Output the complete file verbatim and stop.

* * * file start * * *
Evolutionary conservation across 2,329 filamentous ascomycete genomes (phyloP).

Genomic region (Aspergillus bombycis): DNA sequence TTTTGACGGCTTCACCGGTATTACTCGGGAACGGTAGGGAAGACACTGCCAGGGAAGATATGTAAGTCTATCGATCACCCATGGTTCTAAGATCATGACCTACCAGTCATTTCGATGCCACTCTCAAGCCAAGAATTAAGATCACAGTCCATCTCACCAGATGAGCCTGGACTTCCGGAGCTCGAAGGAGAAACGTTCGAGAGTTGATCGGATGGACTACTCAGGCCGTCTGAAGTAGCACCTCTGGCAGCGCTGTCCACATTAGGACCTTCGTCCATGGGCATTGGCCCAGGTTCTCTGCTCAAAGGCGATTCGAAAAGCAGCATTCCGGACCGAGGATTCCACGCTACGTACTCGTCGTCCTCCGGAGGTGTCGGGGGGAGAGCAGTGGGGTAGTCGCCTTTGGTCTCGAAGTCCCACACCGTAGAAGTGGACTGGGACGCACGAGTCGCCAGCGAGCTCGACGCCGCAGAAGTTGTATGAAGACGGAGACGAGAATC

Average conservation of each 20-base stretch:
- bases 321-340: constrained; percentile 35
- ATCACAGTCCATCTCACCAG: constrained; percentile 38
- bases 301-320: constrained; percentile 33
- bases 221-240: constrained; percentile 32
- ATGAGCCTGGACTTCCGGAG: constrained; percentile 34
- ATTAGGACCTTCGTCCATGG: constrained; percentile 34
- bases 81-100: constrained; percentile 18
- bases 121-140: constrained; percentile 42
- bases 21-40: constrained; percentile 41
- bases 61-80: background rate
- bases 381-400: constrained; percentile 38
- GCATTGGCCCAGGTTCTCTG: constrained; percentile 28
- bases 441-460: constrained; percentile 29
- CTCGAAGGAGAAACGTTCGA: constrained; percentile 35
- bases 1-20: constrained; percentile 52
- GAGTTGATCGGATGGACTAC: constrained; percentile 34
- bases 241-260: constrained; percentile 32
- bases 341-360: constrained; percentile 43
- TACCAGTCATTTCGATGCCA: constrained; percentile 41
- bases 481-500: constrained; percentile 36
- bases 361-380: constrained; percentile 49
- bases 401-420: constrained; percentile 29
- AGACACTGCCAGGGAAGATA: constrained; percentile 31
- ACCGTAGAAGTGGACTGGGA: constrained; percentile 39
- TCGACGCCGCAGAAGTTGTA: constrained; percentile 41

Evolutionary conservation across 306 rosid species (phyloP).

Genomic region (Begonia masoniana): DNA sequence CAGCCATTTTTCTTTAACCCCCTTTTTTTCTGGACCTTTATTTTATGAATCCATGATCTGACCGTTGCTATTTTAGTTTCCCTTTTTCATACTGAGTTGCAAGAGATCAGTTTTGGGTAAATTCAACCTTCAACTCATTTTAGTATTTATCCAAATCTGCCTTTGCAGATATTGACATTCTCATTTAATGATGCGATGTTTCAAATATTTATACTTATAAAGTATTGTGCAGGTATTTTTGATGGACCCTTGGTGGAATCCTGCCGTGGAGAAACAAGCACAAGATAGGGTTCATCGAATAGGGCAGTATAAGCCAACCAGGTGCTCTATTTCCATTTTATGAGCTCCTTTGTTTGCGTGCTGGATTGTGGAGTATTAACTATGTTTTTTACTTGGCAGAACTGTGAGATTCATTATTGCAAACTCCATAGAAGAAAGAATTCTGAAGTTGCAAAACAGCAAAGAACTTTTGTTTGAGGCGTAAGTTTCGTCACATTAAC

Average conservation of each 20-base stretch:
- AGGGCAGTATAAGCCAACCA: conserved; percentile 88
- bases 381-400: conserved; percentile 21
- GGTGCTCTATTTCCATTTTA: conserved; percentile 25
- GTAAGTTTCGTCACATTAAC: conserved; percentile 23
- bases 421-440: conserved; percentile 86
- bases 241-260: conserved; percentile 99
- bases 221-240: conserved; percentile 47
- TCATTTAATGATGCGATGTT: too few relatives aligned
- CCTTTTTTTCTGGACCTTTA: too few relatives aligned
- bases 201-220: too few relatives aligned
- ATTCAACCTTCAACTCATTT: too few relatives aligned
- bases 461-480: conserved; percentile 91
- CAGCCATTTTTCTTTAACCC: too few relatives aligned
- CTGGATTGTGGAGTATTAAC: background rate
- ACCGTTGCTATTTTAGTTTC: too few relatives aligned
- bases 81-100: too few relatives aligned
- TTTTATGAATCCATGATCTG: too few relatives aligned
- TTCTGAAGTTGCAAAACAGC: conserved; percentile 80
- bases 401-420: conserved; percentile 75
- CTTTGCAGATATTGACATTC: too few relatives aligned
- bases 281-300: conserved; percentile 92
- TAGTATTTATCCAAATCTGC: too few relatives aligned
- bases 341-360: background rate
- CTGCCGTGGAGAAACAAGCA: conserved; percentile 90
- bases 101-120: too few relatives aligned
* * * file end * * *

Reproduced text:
Evolutionary conservation across 2,329 filamentous ascomycete genomes (phyloP).

Genomic region (Aspergillus bombycis): DNA sequence TTTTGACGGCTTCACCGGTATTACTCGGGAACGGTAGGGAAGACACTGCCAGGGAAGATATGTAAGTCTATCGATCACCCATGGTTCTAAGATCATGACCTACCAGTCATTTCGATGCCACTCTCAAGCCAAGAATTAAGATCACAGTCCATCTCACCAGATGAGCCTGGACTTCCGGAGCTCGAAGGAGAAACGTTCGAGAGTTGATCGGATGGACTACTCAGGCCGTCTGAAGTAGCACCTCTGGCAGCGCTGTCCACATTAGGACCTTCGTCCATGGGCATTGGCCCAGGTTCTCTGCTCAAAGGCGATTCGAAAAGCAGCATTCCGGACCGAGGATTCCACGCTACGTACTCGTCGTCCTCCGGAGGTGTCGGGGGGAGAGCAGTGGGGTAGTCGCCTTTGGTCTCGAAGTCCCACACCGTAGAAGTGGACTGGGACGCACGAGTCGCCAGCGAGCTCGACGCCGCAGAAGTTGTATGAAGACGGAGACGAGAATC

Average conservation of each 20-base stretch:
- bases 321-340: constrained; percentile 35
- ATCACAGTCCATCTCACCAG: constrained; percentile 38
- bases 301-320: constrained; percentile 33
- bases 221-240: constrained; percentile 32
- ATGAGCCTGGACTTCCGGAG: constrained; percentile 34
- ATTAGGACCTTCGTCCATGG: constrained; percentile 34
- bases 81-100: constrained; percentile 18
- bases 121-140: constrained; percentile 42
- bases 21-40: constrained; percentile 41
- bases 61-80: background rate
- bases 381-400: constrained; percentile 38
- GCATTGGCCCAGGTTCTCTG: constrained; percentile 28
- bases 441-460: constrained; percentile 29
- CTCGAAGGAGAAACGTTCGA: constrained; percentile 35
- bases 1-20: constrained; percentile 52
- GAGTTGATCGGATGGACTAC: constrained; percentile 34
- bases 241-260: constrained; percentile 32
- bases 341-360: constrained; percentile 43
- TACCAGTCATTTCGATGCCA: constrained; percentile 41
- bases 481-500: constrained; percentile 36
- bases 361-380: constrained; percentile 49
- bases 401-420: constrained; percentile 29
- AGACACTGCCAGGGAAGATA: constrained; percentile 31
- ACCGTAGAAGTGGACTGGGA: constrained; percentile 39
- TCGACGCCGCAGAAGTTGTA: constrained; percentile 41

Evolutionary conservation across 306 rosid species (phyloP).

Genomic region (Begonia masoniana): DNA sequence CAGCCATTTTTCTTTAACCCCCTTTTTTTCTGGACCTTTATTTTATGAATCCATGATCTGACCGTTGCTATTTTAGTTTCCCTTTTTCATACTGAGTTGCAAGAGATCAGTTTTGGGTAAATTCAACCTTCAACTCATTTTAGTATTTATCCAAATCTGCCTTTGCAGATATTGACATTCTCATTTAATGATGCGATGTTTCAAATATTTATACTTATAAAGTATTGTGCAGGTATTTTTGATGGACCCTTGGTGGAATCCTGCCGTGGAGAAACAAGCACAAGATAGGGTTCATCGAATAGGGCAGTATAAGCCAACCAGGTGCTCTATTTCCATTTTATGAGCTCCTTTGTTTGCGTGCTGGATTGTGGAGTATTAACTATGTTTTTTACTTGGCAGAACTGTGAGATTCATTATTGCAAACTCCATAGAAGAAAGAATTCTGAAGTTGCAAAACAGCAAAGAACTTTTGTTTGAGGCGTAAGTTTCGTCACATTAAC

Average conservation of each 20-base stretch:
- AGGGCAGTATAAGCCAACCA: conserved; percentile 88
- bases 381-400: conserved; percentile 21
- GGTGCTCTATTTCCATTTTA: conserved; percentile 25
- GTAAGTTTCGTCACATTAAC: conserved; percentile 23
- bases 421-440: conserved; percentile 86
- bases 241-260: conserved; percentile 99
- bases 221-240: conserved; percentile 47
- TCATTTAATGATGCGATGTT: too few relatives aligned
- CCTTTTTTTCTGGACCTTTA: too few relatives aligned
- bases 201-220: too few relatives aligned
- ATTCAACCTTCAACTCATTT: too few relatives aligned
- bases 461-480: conserved; percentile 91
- CAGCCATTTTTCTTTAACCC: too few relatives aligned
- CTGGATTGTGGAGTATTAAC: background rate
- ACCGTTGCTATTTTAGTTTC: too few relatives aligned
- bases 81-100: too few relatives aligned
- TTTTATGAATCCATGATCTG: too few relatives aligned
- TTCTGAAGTTGCAAAACAGC: conserved; percentile 80
- bases 401-420: conserved; percentile 75
- CTTTGCAGATATTGACATTC: too few relatives aligned
- bases 281-300: conserved; percentile 92
- TAGTATTTATCCAAATCTGC: too few relatives aligned
- bases 341-360: background rate
- CTGCCGTGGAGAAACAAGCA: conserved; percentile 90
- bases 101-120: too few relatives aligned